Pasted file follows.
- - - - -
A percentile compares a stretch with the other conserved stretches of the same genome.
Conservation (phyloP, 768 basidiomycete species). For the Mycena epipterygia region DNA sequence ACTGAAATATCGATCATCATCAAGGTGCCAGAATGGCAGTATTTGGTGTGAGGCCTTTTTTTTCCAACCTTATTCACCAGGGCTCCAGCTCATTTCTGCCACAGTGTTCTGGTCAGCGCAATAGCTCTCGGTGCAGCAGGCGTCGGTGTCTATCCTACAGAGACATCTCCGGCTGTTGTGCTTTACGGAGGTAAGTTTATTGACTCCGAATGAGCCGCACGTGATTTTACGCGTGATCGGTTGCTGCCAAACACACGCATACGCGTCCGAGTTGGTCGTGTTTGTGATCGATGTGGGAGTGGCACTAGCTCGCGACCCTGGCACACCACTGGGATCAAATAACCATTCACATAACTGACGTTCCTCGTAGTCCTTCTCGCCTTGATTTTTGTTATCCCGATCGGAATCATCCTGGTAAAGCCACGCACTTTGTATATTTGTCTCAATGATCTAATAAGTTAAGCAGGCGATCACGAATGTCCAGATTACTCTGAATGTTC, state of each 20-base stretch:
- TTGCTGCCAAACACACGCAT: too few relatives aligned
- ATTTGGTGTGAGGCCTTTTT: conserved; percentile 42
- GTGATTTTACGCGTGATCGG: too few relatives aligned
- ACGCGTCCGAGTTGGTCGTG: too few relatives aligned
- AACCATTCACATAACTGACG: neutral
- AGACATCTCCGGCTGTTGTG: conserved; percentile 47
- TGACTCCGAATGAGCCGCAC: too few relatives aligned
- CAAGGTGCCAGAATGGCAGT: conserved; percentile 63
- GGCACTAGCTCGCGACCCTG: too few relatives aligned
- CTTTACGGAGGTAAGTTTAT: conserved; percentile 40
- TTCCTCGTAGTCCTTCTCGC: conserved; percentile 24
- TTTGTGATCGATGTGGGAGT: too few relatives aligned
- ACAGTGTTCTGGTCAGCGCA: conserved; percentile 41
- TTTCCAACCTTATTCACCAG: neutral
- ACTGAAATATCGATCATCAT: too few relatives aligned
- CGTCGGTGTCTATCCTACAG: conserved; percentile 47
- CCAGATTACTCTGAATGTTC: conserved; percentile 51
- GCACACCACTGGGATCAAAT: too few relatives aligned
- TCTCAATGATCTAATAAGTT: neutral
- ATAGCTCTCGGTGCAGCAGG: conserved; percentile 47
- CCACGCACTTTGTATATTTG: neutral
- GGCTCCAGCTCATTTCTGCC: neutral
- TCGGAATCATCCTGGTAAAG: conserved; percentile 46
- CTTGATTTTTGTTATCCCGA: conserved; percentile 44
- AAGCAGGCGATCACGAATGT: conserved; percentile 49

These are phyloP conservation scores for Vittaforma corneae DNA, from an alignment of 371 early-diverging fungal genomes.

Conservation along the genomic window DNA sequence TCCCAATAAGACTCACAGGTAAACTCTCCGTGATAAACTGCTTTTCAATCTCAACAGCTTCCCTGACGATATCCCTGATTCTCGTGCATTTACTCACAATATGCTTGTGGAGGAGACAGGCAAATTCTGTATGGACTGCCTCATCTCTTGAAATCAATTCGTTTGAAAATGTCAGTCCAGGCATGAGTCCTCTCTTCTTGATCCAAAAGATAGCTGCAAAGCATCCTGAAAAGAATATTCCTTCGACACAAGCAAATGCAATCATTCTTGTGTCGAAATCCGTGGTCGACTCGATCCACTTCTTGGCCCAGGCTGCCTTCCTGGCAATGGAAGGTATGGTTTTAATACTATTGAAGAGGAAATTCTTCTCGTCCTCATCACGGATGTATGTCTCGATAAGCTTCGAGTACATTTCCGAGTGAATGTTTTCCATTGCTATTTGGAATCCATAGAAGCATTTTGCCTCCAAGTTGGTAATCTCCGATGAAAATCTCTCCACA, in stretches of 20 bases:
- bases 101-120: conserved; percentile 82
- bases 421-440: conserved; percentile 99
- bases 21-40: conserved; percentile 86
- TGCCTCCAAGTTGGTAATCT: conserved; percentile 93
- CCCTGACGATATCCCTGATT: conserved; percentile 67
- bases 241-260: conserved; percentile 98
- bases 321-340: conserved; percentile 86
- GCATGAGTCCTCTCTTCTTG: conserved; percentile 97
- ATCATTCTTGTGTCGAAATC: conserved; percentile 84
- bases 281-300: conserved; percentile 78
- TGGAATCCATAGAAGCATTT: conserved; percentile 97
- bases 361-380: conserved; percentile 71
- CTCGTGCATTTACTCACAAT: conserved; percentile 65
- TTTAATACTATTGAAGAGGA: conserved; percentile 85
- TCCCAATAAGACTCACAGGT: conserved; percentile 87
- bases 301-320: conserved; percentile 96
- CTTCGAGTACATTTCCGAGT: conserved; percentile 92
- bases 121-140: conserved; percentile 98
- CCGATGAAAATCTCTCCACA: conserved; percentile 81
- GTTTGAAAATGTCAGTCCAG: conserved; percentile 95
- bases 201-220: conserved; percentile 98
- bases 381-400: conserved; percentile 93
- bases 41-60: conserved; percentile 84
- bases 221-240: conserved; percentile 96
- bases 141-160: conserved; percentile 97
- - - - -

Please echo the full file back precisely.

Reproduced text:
A percentile compares a stretch with the other conserved stretches of the same genome.
Conservation (phyloP, 768 basidiomycete species). For the Mycena epipterygia region DNA sequence ACTGAAATATCGATCATCATCAAGGTGCCAGAATGGCAGTATTTGGTGTGAGGCCTTTTTTTTCCAACCTTATTCACCAGGGCTCCAGCTCATTTCTGCCACAGTGTTCTGGTCAGCGCAATAGCTCTCGGTGCAGCAGGCGTCGGTGTCTATCCTACAGAGACATCTCCGGCTGTTGTGCTTTACGGAGGTAAGTTTATTGACTCCGAATGAGCCGCACGTGATTTTACGCGTGATCGGTTGCTGCCAAACACACGCATACGCGTCCGAGTTGGTCGTGTTTGTGATCGATGTGGGAGTGGCACTAGCTCGCGACCCTGGCACACCACTGGGATCAAATAACCATTCACATAACTGACGTTCCTCGTAGTCCTTCTCGCCTTGATTTTTGTTATCCCGATCGGAATCATCCTGGTAAAGCCACGCACTTTGTATATTTGTCTCAATGATCTAATAAGTTAAGCAGGCGATCACGAATGTCCAGATTACTCTGAATGTTC, state of each 20-base stretch:
- TTGCTGCCAAACACACGCAT: too few relatives aligned
- ATTTGGTGTGAGGCCTTTTT: conserved; percentile 42
- GTGATTTTACGCGTGATCGG: too few relatives aligned
- ACGCGTCCGAGTTGGTCGTG: too few relatives aligned
- AACCATTCACATAACTGACG: neutral
- AGACATCTCCGGCTGTTGTG: conserved; percentile 47
- TGACTCCGAATGAGCCGCAC: too few relatives aligned
- CAAGGTGCCAGAATGGCAGT: conserved; percentile 63
- GGCACTAGCTCGCGACCCTG: too few relatives aligned
- CTTTACGGAGGTAAGTTTAT: conserved; percentile 40
- TTCCTCGTAGTCCTTCTCGC: conserved; percentile 24
- TTTGTGATCGATGTGGGAGT: too few relatives aligned
- ACAGTGTTCTGGTCAGCGCA: conserved; percentile 41
- TTTCCAACCTTATTCACCAG: neutral
- ACTGAAATATCGATCATCAT: too few relatives aligned
- CGTCGGTGTCTATCCTACAG: conserved; percentile 47
- CCAGATTACTCTGAATGTTC: conserved; percentile 51
- GCACACCACTGGGATCAAAT: too few relatives aligned
- TCTCAATGATCTAATAAGTT: neutral
- ATAGCTCTCGGTGCAGCAGG: conserved; percentile 47
- CCACGCACTTTGTATATTTG: neutral
- GGCTCCAGCTCATTTCTGCC: neutral
- TCGGAATCATCCTGGTAAAG: conserved; percentile 46
- CTTGATTTTTGTTATCCCGA: conserved; percentile 44
- AAGCAGGCGATCACGAATGT: conserved; percentile 49

These are phyloP conservation scores for Vittaforma corneae DNA, from an alignment of 371 early-diverging fungal genomes.

Conservation along the genomic window DNA sequence TCCCAATAAGACTCACAGGTAAACTCTCCGTGATAAACTGCTTTTCAATCTCAACAGCTTCCCTGACGATATCCCTGATTCTCGTGCATTTACTCACAATATGCTTGTGGAGGAGACAGGCAAATTCTGTATGGACTGCCTCATCTCTTGAAATCAATTCGTTTGAAAATGTCAGTCCAGGCATGAGTCCTCTCTTCTTGATCCAAAAGATAGCTGCAAAGCATCCTGAAAAGAATATTCCTTCGACACAAGCAAATGCAATCATTCTTGTGTCGAAATCCGTGGTCGACTCGATCCACTTCTTGGCCCAGGCTGCCTTCCTGGCAATGGAAGGTATGGTTTTAATACTATTGAAGAGGAAATTCTTCTCGTCCTCATCACGGATGTATGTCTCGATAAGCTTCGAGTACATTTCCGAGTGAATGTTTTCCATTGCTATTTGGAATCCATAGAAGCATTTTGCCTCCAAGTTGGTAATCTCCGATGAAAATCTCTCCACA, in stretches of 20 bases:
- bases 101-120: conserved; percentile 82
- bases 421-440: conserved; percentile 99
- bases 21-40: conserved; percentile 86
- TGCCTCCAAGTTGGTAATCT: conserved; percentile 93
- CCCTGACGATATCCCTGATT: conserved; percentile 67
- bases 241-260: conserved; percentile 98
- bases 321-340: conserved; percentile 86
- GCATGAGTCCTCTCTTCTTG: conserved; percentile 97
- ATCATTCTTGTGTCGAAATC: conserved; percentile 84
- bases 281-300: conserved; percentile 78
- TGGAATCCATAGAAGCATTT: conserved; percentile 97
- bases 361-380: conserved; percentile 71
- CTCGTGCATTTACTCACAAT: conserved; percentile 65
- TTTAATACTATTGAAGAGGA: conserved; percentile 85
- TCCCAATAAGACTCACAGGT: conserved; percentile 87
- bases 301-320: conserved; percentile 96
- CTTCGAGTACATTTCCGAGT: conserved; percentile 92
- bases 121-140: conserved; percentile 98
- CCGATGAAAATCTCTCCACA: conserved; percentile 81
- GTTTGAAAATGTCAGTCCAG: conserved; percentile 95
- bases 201-220: conserved; percentile 98
- bases 381-400: conserved; percentile 93
- bases 41-60: conserved; percentile 84
- bases 221-240: conserved; percentile 96
- bases 141-160: conserved; percentile 97